Welsh Mountain Ponies

Snowdon and the mountains that surround it can pose a threat to those who best endure their slopes. Summer travelers may feel lost as night falls or stumble from one of the many fatal falls within reach, and those who are unprepared can quickly find themselves in trouble. In winter there are even more dangers and the purpose of this article is to make people aware of them.

Sir George Everest may never have set foot on the mountain, let alone the Everest Base Camp trek, yet he was honored to have the highest mountain in the world named after him. This was because his job was to refine and perfect the trigonometric equipment for the Big Survey of India, which he led as a general field surveyor. This enabled the first accurate measurement of the true height of the mountain by his successor Andrew Waugh, who named the highest peak in the world in honor of the Everest plant.

About a century later, in 1952, Sir Edmund Hillary expanded the Welsh connection by choosing the Pen-y-gwryd Hotel in the Snowdonia Mountains as a base to prepare him for his Everest trekking mission. The hotel still functions as a popular pub and resting place for hikers trying to climb the famous Mount Snowdon. When you visit the Pen-y-gwryd Hotel, you will even see a pair of Sir Edmund’s famous walking shoes in the bar. Since the tavern was the center of the Everest Trek expedition for half a year, today it is a mecca for Everest trekking memorabilia, with newspaper clippings featuring images from the 1953 expedition.

Charles Evans, a surgeon, continues Everest’s Welsh connection. Growing up in Wales and fluent in Welsh, he was the designated main climber of the 1953 Everest trekking expedition and the first man to reach the top of the mountain. But only 300 meters before the summit he and his climbing partner Tom Bourdillon had problems with their oxygen equipment and unfortunately had to return to the Everest base camp.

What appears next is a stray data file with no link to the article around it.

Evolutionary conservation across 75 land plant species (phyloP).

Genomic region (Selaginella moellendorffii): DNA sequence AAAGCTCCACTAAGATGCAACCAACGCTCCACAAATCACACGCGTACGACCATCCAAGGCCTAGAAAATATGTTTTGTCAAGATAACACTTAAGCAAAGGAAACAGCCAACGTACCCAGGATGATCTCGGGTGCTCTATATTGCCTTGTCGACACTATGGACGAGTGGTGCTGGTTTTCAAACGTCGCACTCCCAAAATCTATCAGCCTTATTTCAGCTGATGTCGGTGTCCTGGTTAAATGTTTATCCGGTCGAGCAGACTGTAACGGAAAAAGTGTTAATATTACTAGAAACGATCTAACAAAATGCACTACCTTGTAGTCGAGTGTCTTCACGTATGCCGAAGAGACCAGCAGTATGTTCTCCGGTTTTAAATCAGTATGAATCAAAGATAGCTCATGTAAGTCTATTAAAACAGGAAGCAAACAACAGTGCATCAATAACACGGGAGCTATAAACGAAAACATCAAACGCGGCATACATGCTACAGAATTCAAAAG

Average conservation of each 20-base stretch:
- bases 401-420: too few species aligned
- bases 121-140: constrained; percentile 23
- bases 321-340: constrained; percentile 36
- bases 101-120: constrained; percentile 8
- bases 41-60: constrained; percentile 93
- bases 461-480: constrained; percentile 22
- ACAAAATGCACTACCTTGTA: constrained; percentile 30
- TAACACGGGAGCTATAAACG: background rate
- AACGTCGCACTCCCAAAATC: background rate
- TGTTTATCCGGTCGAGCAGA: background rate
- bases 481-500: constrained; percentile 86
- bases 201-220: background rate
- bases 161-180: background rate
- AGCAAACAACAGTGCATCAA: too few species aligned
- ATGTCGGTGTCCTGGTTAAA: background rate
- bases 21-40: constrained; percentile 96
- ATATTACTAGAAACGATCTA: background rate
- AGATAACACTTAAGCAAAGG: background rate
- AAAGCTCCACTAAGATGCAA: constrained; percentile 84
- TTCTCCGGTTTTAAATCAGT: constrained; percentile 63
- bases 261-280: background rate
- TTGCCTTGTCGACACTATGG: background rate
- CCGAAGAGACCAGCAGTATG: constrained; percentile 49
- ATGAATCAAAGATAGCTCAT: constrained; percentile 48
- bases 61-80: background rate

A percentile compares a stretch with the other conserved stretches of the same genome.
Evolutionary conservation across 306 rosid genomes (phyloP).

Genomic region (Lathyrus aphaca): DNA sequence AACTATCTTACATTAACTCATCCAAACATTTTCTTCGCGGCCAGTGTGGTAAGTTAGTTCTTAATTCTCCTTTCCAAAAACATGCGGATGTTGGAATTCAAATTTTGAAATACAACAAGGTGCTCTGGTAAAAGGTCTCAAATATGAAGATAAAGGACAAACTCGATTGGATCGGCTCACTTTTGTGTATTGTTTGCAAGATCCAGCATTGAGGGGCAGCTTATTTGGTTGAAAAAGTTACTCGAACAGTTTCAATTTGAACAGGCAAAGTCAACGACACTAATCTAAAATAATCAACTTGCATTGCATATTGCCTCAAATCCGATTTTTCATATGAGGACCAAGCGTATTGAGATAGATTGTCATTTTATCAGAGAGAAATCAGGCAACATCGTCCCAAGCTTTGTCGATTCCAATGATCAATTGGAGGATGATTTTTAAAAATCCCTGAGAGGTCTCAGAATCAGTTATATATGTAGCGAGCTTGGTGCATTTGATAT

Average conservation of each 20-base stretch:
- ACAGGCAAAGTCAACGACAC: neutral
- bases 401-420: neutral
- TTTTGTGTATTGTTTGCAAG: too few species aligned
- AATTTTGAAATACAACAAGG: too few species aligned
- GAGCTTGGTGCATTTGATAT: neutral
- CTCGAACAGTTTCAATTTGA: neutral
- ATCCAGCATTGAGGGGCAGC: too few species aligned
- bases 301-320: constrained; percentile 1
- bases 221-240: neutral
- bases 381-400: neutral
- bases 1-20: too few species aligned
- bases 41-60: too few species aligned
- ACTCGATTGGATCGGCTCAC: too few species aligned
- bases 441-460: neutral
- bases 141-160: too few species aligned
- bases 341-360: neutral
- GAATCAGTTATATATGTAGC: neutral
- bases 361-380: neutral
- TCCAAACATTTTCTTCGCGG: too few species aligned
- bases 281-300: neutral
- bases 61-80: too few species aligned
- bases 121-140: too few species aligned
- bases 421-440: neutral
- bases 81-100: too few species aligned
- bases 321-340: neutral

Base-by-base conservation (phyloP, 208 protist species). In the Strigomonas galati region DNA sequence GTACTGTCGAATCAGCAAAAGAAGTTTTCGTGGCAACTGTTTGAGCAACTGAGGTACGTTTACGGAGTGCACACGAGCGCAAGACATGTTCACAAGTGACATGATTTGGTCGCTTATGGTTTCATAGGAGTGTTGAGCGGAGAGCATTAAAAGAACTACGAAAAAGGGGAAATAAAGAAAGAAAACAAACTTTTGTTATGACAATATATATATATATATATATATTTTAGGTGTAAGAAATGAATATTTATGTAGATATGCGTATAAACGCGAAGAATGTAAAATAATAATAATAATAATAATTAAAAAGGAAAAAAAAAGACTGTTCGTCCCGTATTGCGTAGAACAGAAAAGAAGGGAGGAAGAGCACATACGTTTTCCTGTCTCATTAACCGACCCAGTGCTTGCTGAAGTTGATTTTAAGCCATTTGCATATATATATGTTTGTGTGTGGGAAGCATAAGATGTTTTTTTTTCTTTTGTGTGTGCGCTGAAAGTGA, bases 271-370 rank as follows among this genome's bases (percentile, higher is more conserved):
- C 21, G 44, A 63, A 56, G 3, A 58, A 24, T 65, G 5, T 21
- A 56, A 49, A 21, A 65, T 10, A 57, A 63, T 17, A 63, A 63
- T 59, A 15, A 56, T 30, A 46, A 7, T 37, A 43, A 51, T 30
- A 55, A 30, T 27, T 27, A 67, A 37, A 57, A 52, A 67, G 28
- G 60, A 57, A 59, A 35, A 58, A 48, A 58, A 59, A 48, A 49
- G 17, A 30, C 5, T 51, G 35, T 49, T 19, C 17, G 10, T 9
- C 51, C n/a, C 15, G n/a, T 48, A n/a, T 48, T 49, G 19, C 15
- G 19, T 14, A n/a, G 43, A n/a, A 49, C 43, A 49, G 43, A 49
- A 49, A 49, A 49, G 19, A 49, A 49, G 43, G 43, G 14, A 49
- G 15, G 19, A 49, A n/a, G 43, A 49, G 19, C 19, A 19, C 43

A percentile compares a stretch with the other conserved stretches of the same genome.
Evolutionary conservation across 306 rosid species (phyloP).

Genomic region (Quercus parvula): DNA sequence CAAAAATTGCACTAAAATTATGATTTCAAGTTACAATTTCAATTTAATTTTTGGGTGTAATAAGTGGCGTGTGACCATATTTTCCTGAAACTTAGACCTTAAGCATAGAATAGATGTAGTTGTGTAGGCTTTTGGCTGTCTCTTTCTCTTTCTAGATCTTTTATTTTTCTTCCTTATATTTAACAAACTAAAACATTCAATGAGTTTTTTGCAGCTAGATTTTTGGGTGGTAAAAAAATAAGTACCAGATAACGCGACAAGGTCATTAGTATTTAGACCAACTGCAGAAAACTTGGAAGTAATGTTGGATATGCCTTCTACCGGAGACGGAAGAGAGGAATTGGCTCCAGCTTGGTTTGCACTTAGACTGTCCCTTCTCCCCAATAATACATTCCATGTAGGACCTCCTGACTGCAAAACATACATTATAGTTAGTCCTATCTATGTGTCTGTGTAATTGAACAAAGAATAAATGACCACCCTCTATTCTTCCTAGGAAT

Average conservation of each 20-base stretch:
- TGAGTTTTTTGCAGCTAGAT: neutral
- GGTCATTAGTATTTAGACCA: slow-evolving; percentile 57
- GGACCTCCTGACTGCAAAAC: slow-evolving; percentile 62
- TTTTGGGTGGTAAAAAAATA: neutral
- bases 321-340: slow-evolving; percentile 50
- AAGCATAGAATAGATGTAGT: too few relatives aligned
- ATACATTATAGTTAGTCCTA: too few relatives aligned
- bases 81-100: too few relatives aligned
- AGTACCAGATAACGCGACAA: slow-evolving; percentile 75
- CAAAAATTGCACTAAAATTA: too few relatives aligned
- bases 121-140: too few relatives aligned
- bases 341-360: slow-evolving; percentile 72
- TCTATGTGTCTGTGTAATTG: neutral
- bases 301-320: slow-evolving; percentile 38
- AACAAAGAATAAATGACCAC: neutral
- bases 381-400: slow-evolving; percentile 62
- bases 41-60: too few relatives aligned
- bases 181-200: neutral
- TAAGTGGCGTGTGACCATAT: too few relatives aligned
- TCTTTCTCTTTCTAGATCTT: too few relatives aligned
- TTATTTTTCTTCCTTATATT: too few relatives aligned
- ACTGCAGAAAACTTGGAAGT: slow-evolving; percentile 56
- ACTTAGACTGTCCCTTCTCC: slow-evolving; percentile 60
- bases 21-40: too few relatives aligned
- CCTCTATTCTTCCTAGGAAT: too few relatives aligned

Although many Britons have successfully completed an Everest trek, the first Welshman only reached the top of the mountain in 1995. The man in question was Caradog Jones, who later told the press that his team was under great pressure to convince the subordinates that they had the strength to continue their Everest trekking mission.

While only a few Welsh have ever reached the summit of Mount Everest, many more have gone to Everest Base Camp. One of the most interesting stories is Cardiff cricket captain David Kirtley, who organized a team that played a 20-over-cricket match at Everest Base Camp and successfully raised £ 250,000 for charity. The 31-year-old ignored the idea two years ago after discovering that the flat plateau of the Everest base camp was very similar to the Twickenham oval stadium.

The mountain has been successfully climbed by people of all nationalities, but it is still clear that Wales has a special place in its heart. After all, the country not only gave the mountain its name, but also the training ground for one of the most successful Everest trekking missions ever.



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